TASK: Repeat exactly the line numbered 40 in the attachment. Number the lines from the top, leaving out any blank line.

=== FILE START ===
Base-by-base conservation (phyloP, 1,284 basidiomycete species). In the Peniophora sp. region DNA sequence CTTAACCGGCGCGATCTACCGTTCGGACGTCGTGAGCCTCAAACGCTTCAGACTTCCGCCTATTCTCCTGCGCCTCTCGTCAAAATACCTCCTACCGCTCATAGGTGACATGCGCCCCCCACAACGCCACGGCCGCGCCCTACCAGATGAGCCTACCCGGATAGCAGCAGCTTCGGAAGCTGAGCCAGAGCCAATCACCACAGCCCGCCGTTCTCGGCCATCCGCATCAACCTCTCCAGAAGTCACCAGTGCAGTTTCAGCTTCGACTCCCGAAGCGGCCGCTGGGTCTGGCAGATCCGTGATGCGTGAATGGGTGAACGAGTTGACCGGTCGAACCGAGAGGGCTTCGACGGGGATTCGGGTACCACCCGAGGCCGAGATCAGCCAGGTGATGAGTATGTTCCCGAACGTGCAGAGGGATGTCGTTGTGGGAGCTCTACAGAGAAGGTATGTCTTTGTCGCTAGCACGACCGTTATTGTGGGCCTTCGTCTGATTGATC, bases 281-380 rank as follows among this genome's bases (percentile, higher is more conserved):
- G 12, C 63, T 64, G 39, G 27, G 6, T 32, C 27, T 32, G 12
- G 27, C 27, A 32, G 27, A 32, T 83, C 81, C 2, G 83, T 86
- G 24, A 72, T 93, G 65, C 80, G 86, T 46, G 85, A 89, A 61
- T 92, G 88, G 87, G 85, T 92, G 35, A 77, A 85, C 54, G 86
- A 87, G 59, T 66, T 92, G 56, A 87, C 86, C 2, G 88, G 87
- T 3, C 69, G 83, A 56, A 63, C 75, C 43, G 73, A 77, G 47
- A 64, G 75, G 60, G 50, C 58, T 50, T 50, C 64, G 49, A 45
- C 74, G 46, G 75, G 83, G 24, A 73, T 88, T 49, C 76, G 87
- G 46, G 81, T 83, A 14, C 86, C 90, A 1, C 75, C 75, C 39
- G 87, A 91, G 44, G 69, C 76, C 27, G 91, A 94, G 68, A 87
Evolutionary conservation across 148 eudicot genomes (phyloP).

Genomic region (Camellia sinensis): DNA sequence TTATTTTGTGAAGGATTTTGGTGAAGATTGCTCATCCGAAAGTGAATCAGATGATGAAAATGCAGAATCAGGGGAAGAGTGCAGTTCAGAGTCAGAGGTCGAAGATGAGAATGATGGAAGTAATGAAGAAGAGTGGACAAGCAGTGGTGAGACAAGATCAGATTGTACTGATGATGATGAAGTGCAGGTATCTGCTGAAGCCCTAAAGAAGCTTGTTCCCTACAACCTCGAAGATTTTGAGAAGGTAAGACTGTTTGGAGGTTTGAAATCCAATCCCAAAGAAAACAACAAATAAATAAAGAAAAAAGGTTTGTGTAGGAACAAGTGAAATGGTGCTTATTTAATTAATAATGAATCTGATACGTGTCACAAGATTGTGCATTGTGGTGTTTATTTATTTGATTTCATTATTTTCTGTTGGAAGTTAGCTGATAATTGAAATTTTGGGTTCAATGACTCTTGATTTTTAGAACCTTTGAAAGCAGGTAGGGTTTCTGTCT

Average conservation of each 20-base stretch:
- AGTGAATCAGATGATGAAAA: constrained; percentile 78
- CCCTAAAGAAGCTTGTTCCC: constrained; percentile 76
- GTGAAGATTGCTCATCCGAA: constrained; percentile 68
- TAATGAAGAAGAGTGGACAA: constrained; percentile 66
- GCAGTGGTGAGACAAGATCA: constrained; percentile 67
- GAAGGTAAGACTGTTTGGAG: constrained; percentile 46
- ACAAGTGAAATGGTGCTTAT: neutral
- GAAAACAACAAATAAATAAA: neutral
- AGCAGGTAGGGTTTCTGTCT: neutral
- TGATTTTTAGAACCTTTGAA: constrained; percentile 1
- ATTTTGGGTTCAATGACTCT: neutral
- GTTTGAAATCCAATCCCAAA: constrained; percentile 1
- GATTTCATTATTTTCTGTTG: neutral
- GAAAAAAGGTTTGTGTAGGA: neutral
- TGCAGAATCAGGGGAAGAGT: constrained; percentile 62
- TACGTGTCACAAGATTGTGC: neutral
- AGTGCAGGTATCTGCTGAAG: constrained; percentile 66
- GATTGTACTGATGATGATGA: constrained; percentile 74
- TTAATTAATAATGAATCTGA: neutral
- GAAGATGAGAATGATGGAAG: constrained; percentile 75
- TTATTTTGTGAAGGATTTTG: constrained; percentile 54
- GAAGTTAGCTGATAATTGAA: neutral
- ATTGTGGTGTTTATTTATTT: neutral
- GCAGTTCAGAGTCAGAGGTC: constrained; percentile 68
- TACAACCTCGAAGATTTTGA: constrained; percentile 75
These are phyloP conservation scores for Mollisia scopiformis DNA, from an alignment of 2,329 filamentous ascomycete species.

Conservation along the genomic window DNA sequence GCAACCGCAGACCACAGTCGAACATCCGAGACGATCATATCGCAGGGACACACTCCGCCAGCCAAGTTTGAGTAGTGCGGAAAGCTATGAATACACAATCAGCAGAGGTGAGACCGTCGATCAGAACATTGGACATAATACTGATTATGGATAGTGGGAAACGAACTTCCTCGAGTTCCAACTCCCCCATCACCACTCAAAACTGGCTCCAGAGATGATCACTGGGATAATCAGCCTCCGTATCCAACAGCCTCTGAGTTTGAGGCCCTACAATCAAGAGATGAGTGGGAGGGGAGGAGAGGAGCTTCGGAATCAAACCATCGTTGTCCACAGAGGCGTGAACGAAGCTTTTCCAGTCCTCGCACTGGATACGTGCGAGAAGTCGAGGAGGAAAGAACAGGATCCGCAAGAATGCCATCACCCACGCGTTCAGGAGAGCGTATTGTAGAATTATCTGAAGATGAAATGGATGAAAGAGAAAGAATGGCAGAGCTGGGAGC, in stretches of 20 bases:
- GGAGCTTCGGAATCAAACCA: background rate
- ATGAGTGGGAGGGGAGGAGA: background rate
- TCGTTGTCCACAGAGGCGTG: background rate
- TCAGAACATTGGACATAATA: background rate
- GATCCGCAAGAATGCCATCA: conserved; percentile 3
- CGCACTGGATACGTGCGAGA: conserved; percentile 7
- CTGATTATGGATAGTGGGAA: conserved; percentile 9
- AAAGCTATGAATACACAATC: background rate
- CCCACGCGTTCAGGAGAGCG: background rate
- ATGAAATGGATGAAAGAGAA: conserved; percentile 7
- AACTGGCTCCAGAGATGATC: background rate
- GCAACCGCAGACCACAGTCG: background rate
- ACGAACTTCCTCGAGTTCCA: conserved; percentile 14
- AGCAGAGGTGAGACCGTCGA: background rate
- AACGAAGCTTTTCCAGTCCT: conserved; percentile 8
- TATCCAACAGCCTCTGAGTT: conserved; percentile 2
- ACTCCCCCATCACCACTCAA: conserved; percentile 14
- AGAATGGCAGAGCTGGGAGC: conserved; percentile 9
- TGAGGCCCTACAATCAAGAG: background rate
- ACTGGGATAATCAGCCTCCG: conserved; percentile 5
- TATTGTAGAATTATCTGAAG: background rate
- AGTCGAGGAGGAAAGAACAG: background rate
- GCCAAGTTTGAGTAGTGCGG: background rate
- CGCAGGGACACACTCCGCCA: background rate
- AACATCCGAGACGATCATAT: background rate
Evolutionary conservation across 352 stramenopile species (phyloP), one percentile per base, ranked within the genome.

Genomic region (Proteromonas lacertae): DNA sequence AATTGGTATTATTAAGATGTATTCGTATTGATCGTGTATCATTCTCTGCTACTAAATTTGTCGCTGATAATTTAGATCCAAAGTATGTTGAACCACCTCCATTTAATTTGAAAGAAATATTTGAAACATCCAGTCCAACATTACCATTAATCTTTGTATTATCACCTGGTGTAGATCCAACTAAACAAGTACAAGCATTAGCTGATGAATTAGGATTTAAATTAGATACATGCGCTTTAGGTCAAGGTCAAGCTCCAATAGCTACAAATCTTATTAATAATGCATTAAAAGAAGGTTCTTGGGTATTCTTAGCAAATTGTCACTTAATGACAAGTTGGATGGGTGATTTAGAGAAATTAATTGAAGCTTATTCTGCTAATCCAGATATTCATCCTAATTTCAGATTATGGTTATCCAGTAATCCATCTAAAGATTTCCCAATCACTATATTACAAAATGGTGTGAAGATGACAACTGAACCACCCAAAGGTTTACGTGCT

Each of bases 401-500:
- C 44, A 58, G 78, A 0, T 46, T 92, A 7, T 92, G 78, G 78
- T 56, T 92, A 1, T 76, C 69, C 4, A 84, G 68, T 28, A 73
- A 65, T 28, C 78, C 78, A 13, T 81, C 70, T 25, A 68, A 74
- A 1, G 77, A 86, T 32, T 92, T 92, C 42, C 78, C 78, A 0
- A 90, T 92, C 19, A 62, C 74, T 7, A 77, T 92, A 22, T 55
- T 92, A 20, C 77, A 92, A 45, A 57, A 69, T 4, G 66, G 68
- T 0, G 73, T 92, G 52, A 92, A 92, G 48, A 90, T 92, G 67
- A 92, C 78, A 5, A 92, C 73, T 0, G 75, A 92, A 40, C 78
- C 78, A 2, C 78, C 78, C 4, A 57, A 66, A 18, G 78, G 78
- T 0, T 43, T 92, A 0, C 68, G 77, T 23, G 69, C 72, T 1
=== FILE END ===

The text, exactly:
These are phyloP conservation scores for Mollisia scopiformis DNA, from an alignment of 2,329 filamentous ascomycete species.